On staying motivated, or why to ignore the guy next to you

Other than one year during college, I have always been consistent with going to the gym.  During the time I spend in there, I’ll see guys come in, untrained, and pass by my personal bests that have taken years to attain, all in a matter of months.  It is, without a doubt, one of the most confidence-crushing experiences and one of the most unfair truths to the universe.  Some people are just better suited to lift heavy things than I am.  Often times they don’t even care as much as I do, nor do they possess even one ounce of the motivation that I have.  So the question is, how and why do I keep going back?  My personal motivation methodology, after the jump.

It’s just not fair.  I know you’ve seen it.  Some guy who you’ve never seen at your gym comes in, and with terrible form manages to destroy your bench press.  He’s chatting with his friends, doesn’t really understand weight progressions or set/rep schemes, and yet he’s stronger than you.  And bigger than you.  How is this fair?

Well, it’s simply not.  And the best advice is to ignore it.  Genetics are uncontrollable (at least for the purposes of this post) and we would do well to ignore them.  Different people are capable of different things, and although this is beginning to get sappy, we need to remember that we’re each capable of huge improvements.  ‘Huge improvements’ may sound vague, but it’s true – see Casey Butt’s page on maximum muscular potential.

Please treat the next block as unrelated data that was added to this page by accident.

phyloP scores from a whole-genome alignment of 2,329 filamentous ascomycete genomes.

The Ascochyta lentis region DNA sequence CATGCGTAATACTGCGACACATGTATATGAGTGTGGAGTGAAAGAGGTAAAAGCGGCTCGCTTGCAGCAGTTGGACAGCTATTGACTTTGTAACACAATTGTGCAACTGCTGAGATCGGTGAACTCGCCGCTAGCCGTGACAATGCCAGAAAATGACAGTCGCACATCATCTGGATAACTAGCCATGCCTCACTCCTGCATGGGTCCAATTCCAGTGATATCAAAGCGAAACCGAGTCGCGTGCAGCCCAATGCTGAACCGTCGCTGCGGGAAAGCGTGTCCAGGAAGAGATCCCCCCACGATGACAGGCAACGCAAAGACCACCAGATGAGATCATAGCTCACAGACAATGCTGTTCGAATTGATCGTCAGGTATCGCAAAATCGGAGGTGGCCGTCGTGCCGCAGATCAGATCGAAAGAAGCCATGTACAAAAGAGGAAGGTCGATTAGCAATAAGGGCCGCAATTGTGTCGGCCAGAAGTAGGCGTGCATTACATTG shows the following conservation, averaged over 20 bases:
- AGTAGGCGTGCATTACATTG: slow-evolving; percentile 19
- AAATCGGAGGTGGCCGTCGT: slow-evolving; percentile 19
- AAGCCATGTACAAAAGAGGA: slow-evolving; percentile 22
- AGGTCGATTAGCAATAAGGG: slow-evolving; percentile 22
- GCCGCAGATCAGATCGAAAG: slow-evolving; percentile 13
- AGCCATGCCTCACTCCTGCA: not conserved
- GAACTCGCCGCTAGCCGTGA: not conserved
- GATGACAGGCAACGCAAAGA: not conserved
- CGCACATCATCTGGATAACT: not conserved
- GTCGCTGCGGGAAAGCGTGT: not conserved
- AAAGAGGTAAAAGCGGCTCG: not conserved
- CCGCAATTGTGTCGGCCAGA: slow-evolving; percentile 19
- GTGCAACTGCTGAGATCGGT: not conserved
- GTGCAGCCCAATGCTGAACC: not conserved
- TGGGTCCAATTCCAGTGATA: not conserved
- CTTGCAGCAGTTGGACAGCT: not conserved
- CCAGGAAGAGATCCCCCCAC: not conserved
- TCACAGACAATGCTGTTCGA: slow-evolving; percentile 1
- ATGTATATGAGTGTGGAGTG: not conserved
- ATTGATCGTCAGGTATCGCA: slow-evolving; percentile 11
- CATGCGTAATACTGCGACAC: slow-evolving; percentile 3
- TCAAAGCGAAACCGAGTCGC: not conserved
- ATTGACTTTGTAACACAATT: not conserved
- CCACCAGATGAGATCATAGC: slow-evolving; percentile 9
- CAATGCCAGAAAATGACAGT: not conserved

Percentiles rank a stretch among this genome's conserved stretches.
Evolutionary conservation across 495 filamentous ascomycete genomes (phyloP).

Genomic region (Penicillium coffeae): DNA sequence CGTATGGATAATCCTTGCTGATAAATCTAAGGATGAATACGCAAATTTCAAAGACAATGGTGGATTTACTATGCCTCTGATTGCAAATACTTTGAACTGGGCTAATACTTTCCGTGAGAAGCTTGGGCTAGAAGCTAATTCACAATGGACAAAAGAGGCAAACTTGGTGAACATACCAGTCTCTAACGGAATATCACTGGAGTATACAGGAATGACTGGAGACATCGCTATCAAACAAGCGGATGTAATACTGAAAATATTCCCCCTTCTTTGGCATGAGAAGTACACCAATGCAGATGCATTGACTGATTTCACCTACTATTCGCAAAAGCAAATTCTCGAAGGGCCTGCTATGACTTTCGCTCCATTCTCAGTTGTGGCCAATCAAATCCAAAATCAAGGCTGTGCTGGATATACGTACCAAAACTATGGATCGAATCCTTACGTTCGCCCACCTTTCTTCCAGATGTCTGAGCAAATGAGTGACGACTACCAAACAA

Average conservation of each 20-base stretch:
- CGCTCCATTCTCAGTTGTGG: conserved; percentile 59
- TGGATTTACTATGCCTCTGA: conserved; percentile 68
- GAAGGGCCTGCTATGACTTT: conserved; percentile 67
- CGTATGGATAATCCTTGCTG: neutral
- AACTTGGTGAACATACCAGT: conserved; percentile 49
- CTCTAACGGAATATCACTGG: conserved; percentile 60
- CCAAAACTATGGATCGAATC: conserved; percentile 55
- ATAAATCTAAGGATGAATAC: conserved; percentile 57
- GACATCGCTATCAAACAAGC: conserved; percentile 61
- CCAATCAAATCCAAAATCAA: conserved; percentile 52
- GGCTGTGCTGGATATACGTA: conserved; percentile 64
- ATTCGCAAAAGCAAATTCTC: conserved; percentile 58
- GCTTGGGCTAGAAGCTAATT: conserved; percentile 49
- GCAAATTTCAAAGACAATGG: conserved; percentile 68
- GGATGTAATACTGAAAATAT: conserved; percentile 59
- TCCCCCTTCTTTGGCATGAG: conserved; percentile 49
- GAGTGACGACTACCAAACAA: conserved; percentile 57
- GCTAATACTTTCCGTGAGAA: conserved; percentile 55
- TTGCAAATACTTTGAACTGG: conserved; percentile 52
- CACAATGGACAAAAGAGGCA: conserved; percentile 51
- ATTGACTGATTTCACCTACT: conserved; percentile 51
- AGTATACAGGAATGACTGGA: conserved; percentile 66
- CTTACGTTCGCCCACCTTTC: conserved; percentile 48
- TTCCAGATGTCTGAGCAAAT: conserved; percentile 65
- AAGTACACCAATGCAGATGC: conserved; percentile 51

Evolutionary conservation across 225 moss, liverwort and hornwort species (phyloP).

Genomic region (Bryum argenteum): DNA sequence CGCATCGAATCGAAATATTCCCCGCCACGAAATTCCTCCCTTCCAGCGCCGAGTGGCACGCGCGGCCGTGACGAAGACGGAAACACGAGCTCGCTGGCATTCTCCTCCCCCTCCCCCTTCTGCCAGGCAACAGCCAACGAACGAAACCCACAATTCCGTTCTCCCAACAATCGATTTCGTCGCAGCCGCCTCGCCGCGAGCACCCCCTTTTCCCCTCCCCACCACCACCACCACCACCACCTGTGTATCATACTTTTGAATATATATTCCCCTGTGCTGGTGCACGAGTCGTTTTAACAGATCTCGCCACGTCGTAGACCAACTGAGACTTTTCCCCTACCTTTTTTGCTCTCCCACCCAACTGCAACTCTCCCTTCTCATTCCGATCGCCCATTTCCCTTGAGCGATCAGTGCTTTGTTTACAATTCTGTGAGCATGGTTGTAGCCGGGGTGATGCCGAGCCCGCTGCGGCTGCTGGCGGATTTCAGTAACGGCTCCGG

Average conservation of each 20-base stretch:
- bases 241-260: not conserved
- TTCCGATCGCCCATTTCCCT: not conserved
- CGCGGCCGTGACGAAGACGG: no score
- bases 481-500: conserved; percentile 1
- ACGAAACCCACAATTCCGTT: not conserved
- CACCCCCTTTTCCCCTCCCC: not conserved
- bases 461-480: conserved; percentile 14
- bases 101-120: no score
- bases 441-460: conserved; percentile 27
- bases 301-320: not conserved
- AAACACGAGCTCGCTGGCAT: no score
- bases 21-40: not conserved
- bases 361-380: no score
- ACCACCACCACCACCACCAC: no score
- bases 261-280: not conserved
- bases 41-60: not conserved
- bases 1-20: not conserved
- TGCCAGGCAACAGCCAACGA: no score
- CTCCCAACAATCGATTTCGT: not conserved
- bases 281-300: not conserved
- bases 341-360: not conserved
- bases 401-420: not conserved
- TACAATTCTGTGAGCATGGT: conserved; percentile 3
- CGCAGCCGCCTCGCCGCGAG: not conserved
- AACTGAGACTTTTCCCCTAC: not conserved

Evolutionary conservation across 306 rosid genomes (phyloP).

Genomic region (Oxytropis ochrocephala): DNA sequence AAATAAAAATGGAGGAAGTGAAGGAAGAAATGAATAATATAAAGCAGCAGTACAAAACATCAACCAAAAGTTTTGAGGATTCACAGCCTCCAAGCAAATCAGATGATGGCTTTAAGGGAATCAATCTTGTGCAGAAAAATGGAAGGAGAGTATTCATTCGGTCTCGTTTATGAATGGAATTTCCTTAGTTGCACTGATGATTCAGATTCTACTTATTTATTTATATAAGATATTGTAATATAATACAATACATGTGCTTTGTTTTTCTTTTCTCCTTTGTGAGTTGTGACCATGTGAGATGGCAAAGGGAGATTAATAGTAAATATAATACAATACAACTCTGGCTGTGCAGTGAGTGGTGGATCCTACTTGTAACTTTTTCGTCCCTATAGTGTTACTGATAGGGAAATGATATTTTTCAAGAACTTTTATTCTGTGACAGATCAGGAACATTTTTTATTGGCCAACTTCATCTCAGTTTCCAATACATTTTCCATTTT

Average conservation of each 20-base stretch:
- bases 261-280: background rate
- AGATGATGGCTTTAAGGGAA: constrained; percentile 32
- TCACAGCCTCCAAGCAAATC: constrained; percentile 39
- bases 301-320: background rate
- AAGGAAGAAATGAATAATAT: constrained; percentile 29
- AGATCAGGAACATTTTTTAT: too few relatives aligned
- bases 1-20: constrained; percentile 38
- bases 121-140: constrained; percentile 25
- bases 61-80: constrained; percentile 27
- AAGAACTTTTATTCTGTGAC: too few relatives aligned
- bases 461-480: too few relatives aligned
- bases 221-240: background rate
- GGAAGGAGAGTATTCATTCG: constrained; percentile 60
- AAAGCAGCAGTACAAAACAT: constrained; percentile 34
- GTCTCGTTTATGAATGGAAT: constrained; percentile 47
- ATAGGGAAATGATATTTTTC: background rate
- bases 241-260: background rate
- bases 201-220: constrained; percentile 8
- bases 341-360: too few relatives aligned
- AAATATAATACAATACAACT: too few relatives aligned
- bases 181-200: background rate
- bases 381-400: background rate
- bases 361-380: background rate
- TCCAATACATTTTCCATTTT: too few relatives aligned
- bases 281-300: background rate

But there’s something else inherently satisfactory about the whole thing.  I’ve worked years for a fraction of the muscle gain that this other guy has gotten.  The difference is that I know what hard work is, and I know what just a little success tastes like.  If things were handed to you, you’d never understand and appreciate what you can build.  It’s a driving force, because even the slightest bit more muscle means the world, whereas to an easygainer, it’s just something to pass the time (now, keep in mind I’m speaking about specific individuals here – not all easygainers take their gifts for granted).  But the point stands that when you work for something, the payoff is that much sweeter.

In the end, I know and understand how fulfilling weight training is.  And even though I will probably never be able to compete in the Olympia or strongman contests, the key here is that I’ve improved myself through extremely high levels of discipline, patience, and dedication – three things not everyone gets from weight lifting.



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